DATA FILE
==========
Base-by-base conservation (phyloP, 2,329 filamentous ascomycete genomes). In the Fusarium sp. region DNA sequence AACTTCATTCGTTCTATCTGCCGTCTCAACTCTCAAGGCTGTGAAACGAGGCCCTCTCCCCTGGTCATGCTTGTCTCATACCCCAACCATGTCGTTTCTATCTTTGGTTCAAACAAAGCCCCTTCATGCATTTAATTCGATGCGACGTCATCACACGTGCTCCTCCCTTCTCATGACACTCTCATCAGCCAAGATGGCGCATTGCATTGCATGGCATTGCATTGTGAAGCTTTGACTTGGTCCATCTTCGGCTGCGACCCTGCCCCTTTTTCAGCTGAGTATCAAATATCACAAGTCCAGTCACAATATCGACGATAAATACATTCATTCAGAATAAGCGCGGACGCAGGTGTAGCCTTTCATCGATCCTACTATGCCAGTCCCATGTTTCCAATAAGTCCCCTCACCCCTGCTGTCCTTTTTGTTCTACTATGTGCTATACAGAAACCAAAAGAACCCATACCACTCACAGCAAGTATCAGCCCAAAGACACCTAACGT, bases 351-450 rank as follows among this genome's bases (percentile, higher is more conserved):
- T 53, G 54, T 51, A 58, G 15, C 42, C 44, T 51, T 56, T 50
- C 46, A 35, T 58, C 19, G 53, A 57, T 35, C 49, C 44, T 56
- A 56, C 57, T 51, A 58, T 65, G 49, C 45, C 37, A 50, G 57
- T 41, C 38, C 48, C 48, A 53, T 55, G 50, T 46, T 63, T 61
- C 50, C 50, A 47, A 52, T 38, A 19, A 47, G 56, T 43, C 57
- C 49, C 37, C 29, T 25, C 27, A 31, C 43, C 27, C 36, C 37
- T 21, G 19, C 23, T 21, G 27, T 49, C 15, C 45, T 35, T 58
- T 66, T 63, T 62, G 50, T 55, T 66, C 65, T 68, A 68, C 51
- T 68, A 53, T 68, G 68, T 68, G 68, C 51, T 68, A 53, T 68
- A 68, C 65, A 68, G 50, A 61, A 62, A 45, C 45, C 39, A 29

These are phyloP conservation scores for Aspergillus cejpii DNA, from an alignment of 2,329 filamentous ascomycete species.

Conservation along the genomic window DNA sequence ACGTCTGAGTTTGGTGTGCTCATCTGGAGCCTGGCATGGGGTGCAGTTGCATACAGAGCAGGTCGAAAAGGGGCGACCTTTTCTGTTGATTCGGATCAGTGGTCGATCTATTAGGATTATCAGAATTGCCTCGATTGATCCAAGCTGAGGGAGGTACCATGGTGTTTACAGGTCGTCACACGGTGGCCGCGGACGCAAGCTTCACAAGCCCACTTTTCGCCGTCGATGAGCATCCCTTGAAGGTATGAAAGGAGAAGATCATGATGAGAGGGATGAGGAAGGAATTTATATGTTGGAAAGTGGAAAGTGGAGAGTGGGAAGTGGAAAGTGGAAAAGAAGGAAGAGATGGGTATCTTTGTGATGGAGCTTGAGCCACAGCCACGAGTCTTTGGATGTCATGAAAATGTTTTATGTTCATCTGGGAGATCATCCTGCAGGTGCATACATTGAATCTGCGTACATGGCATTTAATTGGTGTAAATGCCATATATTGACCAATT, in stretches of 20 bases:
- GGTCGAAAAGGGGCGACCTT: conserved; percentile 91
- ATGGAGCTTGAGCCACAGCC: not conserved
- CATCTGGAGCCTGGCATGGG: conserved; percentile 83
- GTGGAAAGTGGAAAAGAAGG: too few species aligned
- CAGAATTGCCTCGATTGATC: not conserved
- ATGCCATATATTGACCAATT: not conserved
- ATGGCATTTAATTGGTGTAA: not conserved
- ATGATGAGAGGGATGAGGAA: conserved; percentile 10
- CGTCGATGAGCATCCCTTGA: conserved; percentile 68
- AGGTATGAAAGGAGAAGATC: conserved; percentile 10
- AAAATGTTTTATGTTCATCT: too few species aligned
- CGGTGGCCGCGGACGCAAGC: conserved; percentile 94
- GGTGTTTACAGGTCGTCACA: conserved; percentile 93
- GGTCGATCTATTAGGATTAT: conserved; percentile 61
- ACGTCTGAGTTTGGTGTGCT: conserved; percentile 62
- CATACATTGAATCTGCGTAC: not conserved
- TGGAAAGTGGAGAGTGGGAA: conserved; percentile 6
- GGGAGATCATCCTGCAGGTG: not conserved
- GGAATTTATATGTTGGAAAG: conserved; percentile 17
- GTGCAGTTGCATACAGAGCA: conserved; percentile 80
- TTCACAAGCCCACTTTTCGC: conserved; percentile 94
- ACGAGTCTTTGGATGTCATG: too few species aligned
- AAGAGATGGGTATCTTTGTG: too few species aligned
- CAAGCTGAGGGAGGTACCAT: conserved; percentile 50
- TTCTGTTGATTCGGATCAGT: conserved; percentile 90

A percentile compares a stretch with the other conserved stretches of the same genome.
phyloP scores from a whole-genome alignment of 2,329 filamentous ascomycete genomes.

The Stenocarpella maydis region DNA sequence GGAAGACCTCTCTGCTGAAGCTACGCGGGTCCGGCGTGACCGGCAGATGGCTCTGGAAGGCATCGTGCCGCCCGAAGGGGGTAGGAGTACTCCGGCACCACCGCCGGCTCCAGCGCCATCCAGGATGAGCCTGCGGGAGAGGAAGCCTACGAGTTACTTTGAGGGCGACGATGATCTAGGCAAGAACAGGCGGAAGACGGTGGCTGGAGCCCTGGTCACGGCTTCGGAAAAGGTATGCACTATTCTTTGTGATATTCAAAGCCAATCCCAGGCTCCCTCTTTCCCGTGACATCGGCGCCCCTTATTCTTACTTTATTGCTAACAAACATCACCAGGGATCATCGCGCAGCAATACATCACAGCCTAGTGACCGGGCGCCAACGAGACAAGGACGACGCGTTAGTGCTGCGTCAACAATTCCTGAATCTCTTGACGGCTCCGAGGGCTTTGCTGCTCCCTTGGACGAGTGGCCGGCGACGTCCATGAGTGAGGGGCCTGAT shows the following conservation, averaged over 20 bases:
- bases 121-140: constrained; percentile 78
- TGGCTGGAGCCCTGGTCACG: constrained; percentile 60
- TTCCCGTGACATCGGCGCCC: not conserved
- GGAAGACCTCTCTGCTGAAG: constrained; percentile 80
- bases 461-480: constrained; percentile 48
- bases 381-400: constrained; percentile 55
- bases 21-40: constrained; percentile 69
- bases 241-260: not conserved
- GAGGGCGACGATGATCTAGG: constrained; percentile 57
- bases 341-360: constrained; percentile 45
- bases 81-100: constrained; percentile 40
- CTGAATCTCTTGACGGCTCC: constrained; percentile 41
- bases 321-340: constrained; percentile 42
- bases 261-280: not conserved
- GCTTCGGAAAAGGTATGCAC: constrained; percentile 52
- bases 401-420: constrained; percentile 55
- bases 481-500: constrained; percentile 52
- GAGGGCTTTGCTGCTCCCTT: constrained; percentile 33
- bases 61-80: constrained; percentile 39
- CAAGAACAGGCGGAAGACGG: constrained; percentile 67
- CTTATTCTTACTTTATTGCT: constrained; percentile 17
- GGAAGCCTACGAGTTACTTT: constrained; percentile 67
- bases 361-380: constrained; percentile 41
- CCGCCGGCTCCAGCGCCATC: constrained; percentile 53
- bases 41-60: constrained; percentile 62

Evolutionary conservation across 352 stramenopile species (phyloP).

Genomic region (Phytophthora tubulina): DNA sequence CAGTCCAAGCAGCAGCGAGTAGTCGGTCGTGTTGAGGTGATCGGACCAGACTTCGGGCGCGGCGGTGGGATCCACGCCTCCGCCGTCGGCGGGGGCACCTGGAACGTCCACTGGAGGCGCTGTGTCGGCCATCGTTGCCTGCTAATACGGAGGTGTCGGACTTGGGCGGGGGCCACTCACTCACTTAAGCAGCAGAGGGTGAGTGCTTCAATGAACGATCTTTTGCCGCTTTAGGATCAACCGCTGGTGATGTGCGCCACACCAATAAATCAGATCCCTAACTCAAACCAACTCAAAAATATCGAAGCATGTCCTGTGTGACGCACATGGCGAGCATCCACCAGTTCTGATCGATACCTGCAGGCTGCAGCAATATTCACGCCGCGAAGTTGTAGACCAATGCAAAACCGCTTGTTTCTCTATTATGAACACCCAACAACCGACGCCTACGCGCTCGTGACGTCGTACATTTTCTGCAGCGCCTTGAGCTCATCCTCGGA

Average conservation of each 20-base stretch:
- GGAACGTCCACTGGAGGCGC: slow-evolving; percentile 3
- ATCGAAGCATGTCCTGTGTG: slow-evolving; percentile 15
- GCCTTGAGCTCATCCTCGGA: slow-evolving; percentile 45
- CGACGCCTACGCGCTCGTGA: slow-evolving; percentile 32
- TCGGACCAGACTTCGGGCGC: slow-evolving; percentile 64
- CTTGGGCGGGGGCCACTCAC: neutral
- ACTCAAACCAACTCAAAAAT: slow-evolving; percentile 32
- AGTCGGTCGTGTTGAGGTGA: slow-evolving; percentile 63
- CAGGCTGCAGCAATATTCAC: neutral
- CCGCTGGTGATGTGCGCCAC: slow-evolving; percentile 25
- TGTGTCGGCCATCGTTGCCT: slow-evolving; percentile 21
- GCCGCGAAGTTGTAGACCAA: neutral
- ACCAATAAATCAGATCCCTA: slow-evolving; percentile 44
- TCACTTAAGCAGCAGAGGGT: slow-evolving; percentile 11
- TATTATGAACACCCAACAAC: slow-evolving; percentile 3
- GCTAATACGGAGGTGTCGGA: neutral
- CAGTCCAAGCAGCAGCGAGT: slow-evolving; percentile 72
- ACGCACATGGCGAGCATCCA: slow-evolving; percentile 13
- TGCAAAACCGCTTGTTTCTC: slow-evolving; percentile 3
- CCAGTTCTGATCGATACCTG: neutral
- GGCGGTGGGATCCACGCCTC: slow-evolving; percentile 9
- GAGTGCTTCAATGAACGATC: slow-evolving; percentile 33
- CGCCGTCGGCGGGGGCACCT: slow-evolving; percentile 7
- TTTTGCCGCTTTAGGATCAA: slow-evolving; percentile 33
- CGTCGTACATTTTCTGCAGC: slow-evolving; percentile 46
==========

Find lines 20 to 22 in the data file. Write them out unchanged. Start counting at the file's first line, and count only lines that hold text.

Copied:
- ATGGCATTTAATTGGTGTAA: not conserved
- ATGATGAGAGGGATGAGGAA: conserved; percentile 10
- CGTCGATGAGCATCCCTTGA: conserved; percentile 68